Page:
Doctors Hospital, which only six months ago won District of Columbia government approval for a $19.3 million renovation project, declared bankruptcy yesterday and announced its intentions to shut its doors.
The 206-bed hospital at 1815 I St. NW, which is used largely by downtown-based doctors for their patients, employs 500 people. The largest privately owned hospital in the city, it has been locked in controversy with the city government over the last five years concerning its plans to expand and move to another location.
Its present facility is scheduled for demolition in June 1980.According to a bankruptcy petition filed in U.S. court here yesterday, the 40-year-old facility "is unable to pay its debts in full as they become due and payable."
A press statement announcing the hospital's intention to close said the decision was 'based upon the failure to arrange sufficient financing to accomplish renovation" of the Metropolitan Hotel at 1143 New Hampshire Ave. NW that it intended to take over for its new building.
The documents filed in federal court yesterday left unclear the precise amount of debt faced by the hospital.
At the same time yesterday, the hospital's parent company-- Washington Medical Center, Inc.,-- filed notice that it also is bankrupt. However, the company, which owns other real estate holdings, said it intends to stay in business and merely is asking permission to restructure its debts.
The medical center's filing indicated that the firm's overall holdings have book assets of $20.4 million, and that its liabilities total $18 million.
City health planning director Carl W. Wilson said he had not been notified of the hospital's intention to close and sohis staff had not analyzed what impact its closing would have on the city.
Wilson said, houever, that one requirement for the city's approval of the hospital's expansion plans six months ago was that his office be notified immediately of any changes in the hospital's financial plans.
He said the hospital's refusal to notify his office of its intention to close appeared to violate the terms of the approval.
One of the hospital's biggest users, the Group Health Association insurance plan, said yesterday that the hospital's closing gives it "an immediate problem" in finding alternative treatment facilities.
Dr. Edward Hinman, director of the prepaid health maintenance group, said the plan had 31 patients in the facility yesterday and last year admitted 2,258 patients there.
Hinman said his group accounted for about 30 percent of all of Doctors Hospital's admissions, and that its costs were lower that those at university-affiliated hospitals.
"If I have to put all my patients in George Washington (University Hospital) or Georgetown (University hospital) it will have quite a budgetary impact," Hinman said.
Hinman did not say specifically that the closing would have a direct effect on the rates charged by the insurance plan. But he said that the rates charged by Doctors Hospital are about $75 a day lower than university-affiliated institutions here.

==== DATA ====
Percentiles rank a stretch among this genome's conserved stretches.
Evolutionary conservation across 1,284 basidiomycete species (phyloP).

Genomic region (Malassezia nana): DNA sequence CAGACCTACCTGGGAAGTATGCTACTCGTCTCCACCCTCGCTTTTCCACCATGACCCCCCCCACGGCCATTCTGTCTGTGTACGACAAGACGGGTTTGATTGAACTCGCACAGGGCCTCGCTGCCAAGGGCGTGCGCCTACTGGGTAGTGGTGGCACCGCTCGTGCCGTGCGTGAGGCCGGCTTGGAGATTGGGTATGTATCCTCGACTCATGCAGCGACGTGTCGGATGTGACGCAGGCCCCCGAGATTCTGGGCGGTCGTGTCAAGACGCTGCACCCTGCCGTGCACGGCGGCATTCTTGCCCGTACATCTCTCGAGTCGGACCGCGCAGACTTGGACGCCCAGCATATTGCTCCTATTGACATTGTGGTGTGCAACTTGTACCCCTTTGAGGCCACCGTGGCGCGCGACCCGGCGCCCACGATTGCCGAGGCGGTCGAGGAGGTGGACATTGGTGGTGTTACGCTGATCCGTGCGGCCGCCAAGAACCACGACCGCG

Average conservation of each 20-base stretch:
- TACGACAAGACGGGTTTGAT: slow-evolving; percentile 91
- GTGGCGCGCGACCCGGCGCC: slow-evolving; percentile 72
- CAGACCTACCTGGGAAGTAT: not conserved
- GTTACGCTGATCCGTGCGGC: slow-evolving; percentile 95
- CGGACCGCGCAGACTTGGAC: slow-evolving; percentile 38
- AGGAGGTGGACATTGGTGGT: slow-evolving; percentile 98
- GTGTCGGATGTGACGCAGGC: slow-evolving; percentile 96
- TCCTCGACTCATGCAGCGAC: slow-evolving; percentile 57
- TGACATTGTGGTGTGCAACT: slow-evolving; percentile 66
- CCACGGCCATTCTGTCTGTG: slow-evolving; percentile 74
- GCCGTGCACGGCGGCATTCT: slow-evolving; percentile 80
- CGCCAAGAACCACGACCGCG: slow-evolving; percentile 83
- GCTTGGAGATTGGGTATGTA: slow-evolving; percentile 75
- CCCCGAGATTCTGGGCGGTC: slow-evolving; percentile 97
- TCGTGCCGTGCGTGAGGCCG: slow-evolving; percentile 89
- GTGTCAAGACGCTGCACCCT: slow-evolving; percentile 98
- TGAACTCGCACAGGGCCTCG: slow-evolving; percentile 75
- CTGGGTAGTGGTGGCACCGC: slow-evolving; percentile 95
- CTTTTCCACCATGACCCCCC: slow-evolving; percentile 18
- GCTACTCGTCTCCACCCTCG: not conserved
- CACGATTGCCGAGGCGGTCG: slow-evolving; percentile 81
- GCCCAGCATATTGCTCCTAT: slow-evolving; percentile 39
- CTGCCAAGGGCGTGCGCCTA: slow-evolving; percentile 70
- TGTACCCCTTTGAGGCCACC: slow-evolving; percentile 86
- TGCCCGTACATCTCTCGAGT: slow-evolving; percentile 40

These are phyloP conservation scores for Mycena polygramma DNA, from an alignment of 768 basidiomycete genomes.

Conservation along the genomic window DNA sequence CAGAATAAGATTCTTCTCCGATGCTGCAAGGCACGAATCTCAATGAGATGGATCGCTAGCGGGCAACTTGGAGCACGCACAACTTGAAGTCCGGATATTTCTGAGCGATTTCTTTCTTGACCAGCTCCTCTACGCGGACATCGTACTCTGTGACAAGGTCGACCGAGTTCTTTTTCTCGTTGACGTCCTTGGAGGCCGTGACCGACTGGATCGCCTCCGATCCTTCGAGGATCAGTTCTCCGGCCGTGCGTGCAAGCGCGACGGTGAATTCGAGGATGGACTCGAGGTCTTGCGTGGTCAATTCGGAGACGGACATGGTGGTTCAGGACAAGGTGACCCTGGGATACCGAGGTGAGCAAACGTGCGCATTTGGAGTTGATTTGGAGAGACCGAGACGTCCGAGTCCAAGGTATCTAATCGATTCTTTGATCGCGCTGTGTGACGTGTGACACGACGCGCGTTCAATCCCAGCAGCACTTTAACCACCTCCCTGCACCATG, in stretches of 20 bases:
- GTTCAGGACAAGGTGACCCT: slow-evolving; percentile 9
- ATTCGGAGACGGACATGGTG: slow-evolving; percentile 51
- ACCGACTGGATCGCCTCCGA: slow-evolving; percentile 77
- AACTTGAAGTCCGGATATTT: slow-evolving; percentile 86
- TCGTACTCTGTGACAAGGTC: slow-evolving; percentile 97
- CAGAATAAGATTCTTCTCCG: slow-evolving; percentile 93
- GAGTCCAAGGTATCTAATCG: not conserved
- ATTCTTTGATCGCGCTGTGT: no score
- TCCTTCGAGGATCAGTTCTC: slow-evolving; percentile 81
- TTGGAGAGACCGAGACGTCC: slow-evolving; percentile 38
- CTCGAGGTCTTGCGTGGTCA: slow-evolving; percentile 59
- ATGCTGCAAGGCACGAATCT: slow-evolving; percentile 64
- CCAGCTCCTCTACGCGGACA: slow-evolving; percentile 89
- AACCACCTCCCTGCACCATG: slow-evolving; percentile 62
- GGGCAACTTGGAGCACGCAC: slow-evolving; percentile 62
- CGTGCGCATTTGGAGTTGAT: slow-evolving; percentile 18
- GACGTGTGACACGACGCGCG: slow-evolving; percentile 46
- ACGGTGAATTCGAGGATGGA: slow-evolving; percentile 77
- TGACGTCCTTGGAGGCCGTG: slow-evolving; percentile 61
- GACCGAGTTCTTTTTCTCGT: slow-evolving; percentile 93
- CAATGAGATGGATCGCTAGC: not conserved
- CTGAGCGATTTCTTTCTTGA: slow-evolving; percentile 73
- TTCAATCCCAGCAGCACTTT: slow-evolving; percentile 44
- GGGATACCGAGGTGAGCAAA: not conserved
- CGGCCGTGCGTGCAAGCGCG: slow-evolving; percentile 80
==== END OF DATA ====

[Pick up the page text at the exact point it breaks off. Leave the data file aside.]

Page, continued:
The District of Columbia government's decision to grant approval to the Doctors Hospital renovation plan last March appeared to end a 10-year-old dispute that had focused on who would have financial and health care control over the new hospital facility.
The question was whether control would lie in the hands of Washington Medical Center, Inc. or American Health Services Management Inc., which had planned to take over the new building and lease it back to the hospital.
After lengthy discussions and negotiations, a settlement was reached that satisfied city officials that the hospital would maintain the quality and cost of medical services.
Doctors Hospital administrator Jay Wolfgang said yesterday that he was notified at 1 p.m. that the hospital's parent company was filing the bankruptcy petition.
He said the hospital had 135 patients yesterday and that plans would be made to transfer them to other facilities. He said he thought the hospital would be closed altogether within two or three weeks.
A recent study by the hospital noted that approximately 1,500 physicians have offices in the hospital's immediate vicinity, and that 625 doctors have privileges there.
"I think its likely some of them will move their practices" from the downtown area now that Doctors Hospital is closing," Wolfgang said.
He said no immediate plans have been made to relocate hospital employes.
An official of George Washington University Hospital expressed shock that the hospital was closing, but said there would be no immediate major impact on downtown health care.
The official, Dr. Dennis O'Leary, GWU dean for clinical affairs, said hospitals in the Washington area are not overcrowded, so any impact would be spread out through the area.
O'Leary said that the hospital's closing would make more nurses available for work in the Washington area, and would help alleviate a nursing shortage about which various hospitals have been complaining.
A court-appointed receiver will supervise the liquidation